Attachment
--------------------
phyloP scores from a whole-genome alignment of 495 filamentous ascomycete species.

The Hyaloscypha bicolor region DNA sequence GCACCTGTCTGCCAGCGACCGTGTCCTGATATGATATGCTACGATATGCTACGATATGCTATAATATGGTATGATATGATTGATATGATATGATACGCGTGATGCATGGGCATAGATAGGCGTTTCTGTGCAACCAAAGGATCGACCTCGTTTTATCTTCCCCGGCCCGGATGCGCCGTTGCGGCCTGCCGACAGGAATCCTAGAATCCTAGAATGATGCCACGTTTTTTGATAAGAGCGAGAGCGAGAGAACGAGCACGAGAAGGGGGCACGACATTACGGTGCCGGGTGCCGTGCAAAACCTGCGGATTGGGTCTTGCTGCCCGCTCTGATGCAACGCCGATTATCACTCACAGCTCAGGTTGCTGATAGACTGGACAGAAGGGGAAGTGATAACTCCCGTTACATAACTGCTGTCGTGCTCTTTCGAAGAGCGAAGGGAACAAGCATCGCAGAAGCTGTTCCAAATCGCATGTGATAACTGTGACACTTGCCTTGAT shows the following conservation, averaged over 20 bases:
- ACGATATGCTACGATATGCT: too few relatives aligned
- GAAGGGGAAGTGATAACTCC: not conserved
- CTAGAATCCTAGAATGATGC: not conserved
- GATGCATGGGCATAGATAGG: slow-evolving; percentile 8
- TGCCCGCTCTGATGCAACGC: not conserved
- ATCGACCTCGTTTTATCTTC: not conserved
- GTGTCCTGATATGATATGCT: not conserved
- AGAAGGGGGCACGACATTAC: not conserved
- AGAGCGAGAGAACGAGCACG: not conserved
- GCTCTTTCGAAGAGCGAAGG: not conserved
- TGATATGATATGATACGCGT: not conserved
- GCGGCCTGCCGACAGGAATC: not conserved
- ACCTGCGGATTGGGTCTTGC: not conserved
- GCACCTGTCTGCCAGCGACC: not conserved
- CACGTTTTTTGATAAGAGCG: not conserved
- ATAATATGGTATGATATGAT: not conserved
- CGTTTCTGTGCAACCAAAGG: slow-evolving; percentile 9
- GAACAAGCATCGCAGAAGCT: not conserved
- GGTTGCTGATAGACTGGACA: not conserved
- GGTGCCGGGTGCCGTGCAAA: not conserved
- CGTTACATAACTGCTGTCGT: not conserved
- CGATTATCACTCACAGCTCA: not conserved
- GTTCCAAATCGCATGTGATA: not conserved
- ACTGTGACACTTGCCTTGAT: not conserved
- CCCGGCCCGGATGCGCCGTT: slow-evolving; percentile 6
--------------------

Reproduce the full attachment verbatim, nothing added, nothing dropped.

phyloP scores from a whole-genome alignment of 495 filamentous ascomycete species.

The Hyaloscypha bicolor region DNA sequence GCACCTGTCTGCCAGCGACCGTGTCCTGATATGATATGCTACGATATGCTACGATATGCTATAATATGGTATGATATGATTGATATGATATGATACGCGTGATGCATGGGCATAGATAGGCGTTTCTGTGCAACCAAAGGATCGACCTCGTTTTATCTTCCCCGGCCCGGATGCGCCGTTGCGGCCTGCCGACAGGAATCCTAGAATCCTAGAATGATGCCACGTTTTTTGATAAGAGCGAGAGCGAGAGAACGAGCACGAGAAGGGGGCACGACATTACGGTGCCGGGTGCCGTGCAAAACCTGCGGATTGGGTCTTGCTGCCCGCTCTGATGCAACGCCGATTATCACTCACAGCTCAGGTTGCTGATAGACTGGACAGAAGGGGAAGTGATAACTCCCGTTACATAACTGCTGTCGTGCTCTTTCGAAGAGCGAAGGGAACAAGCATCGCAGAAGCTGTTCCAAATCGCATGTGATAACTGTGACACTTGCCTTGAT shows the following conservation, averaged over 20 bases:
- ACGATATGCTACGATATGCT: too few relatives aligned
- GAAGGGGAAGTGATAACTCC: not conserved
- CTAGAATCCTAGAATGATGC: not conserved
- GATGCATGGGCATAGATAGG: slow-evolving; percentile 8
- TGCCCGCTCTGATGCAACGC: not conserved
- ATCGACCTCGTTTTATCTTC: not conserved
- GTGTCCTGATATGATATGCT: not conserved
- AGAAGGGGGCACGACATTAC: not conserved
- AGAGCGAGAGAACGAGCACG: not conserved
- GCTCTTTCGAAGAGCGAAGG: not conserved
- TGATATGATATGATACGCGT: not conserved
- GCGGCCTGCCGACAGGAATC: not conserved
- ACCTGCGGATTGGGTCTTGC: not conserved
- GCACCTGTCTGCCAGCGACC: not conserved
- CACGTTTTTTGATAAGAGCG: not conserved
- ATAATATGGTATGATATGAT: not conserved
- CGTTTCTGTGCAACCAAAGG: slow-evolving; percentile 9
- GAACAAGCATCGCAGAAGCT: not conserved
- GGTTGCTGATAGACTGGACA: not conserved
- GGTGCCGGGTGCCGTGCAAA: not conserved
- CGTTACATAACTGCTGTCGT: not conserved
- CGATTATCACTCACAGCTCA: not conserved
- GTTCCAAATCGCATGTGATA: not conserved
- ACTGTGACACTTGCCTTGAT: not conserved
- CCCGGCCCGGATGCGCCGTT: slow-evolving; percentile 6